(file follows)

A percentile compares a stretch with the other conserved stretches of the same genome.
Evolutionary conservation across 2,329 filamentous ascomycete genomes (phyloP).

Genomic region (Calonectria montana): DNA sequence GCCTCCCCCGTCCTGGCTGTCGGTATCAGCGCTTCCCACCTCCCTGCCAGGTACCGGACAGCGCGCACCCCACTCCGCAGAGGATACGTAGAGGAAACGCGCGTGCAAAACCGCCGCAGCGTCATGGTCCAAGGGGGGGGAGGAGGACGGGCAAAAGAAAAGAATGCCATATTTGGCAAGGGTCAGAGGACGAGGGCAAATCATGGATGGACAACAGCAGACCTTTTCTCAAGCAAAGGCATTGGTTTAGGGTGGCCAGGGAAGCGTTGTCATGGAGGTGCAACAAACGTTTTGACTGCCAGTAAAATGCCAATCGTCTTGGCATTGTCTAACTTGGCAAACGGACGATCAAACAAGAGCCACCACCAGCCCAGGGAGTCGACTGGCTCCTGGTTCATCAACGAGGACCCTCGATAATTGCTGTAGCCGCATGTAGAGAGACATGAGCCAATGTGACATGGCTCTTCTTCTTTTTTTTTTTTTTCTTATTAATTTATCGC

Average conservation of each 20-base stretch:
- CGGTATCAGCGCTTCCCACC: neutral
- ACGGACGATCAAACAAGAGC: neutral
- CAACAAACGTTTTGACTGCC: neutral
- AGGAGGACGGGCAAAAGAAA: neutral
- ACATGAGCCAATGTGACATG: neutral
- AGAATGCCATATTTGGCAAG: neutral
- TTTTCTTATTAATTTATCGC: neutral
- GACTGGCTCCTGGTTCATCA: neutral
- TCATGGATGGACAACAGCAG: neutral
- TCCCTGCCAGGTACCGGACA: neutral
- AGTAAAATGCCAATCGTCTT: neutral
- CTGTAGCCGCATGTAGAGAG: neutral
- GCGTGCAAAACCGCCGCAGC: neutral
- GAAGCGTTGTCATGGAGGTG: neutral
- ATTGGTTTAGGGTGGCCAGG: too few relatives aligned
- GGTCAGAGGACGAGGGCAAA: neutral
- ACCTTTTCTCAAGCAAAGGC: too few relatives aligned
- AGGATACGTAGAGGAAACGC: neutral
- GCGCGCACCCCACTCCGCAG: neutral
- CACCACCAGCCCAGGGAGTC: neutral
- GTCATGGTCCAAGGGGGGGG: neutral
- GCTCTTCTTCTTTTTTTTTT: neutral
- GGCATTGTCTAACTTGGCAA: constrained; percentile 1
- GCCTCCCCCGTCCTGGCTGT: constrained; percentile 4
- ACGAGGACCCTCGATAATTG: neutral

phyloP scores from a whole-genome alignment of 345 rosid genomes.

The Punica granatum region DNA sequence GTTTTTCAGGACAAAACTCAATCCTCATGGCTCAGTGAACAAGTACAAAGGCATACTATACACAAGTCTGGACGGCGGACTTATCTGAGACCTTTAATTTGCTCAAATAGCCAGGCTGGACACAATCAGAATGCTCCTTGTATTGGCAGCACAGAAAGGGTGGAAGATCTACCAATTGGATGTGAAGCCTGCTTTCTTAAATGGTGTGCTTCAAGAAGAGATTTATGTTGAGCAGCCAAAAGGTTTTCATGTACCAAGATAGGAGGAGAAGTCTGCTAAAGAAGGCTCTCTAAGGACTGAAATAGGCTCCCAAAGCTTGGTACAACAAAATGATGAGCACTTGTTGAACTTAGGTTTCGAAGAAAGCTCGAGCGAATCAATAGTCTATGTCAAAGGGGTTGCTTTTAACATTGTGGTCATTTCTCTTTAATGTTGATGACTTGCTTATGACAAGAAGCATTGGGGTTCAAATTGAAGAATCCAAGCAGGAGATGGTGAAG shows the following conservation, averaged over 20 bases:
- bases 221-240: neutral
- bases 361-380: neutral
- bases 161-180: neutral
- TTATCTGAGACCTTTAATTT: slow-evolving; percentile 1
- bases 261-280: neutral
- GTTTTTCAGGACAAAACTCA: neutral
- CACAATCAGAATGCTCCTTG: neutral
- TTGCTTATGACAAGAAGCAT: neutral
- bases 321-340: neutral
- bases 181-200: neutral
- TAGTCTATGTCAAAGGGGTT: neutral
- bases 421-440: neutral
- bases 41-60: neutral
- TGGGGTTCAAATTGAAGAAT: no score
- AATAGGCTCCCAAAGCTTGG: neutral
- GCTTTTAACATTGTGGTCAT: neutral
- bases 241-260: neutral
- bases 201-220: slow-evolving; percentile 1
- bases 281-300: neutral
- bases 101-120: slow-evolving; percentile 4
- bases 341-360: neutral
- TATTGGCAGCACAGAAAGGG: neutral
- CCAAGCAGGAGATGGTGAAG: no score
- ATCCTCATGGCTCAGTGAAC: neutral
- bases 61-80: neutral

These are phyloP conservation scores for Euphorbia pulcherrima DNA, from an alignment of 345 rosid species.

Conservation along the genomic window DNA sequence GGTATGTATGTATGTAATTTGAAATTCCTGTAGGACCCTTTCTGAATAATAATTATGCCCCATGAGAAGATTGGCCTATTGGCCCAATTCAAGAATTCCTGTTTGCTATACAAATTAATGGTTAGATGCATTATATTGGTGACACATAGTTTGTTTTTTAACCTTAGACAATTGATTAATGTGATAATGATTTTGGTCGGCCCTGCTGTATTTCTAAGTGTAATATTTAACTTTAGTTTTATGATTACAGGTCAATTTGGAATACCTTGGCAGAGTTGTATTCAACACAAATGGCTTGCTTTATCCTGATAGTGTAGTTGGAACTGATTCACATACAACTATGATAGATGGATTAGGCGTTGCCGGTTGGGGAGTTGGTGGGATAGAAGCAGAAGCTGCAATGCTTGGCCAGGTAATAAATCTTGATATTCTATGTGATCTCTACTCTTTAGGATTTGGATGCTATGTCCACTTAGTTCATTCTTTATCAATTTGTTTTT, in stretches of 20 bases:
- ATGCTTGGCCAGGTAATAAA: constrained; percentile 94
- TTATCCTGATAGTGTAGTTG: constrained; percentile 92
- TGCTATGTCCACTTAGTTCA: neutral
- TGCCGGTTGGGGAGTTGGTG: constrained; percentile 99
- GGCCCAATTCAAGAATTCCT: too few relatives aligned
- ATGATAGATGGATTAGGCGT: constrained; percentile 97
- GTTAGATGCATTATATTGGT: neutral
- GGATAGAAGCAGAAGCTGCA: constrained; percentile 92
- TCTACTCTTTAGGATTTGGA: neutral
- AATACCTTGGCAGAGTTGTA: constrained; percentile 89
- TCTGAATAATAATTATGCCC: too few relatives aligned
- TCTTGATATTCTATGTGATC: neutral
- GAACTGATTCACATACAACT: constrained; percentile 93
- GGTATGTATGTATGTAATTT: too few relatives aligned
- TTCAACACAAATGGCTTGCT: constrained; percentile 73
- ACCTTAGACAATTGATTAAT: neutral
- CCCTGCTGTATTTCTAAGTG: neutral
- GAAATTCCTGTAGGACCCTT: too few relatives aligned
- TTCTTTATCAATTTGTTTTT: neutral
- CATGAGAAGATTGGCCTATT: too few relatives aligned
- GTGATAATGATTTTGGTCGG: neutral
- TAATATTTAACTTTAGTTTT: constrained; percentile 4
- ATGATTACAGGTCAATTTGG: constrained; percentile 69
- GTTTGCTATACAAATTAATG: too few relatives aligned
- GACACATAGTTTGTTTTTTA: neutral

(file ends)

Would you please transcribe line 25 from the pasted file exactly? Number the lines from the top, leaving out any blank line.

- GTCATGGTCCAAGGGGGGGG: neutral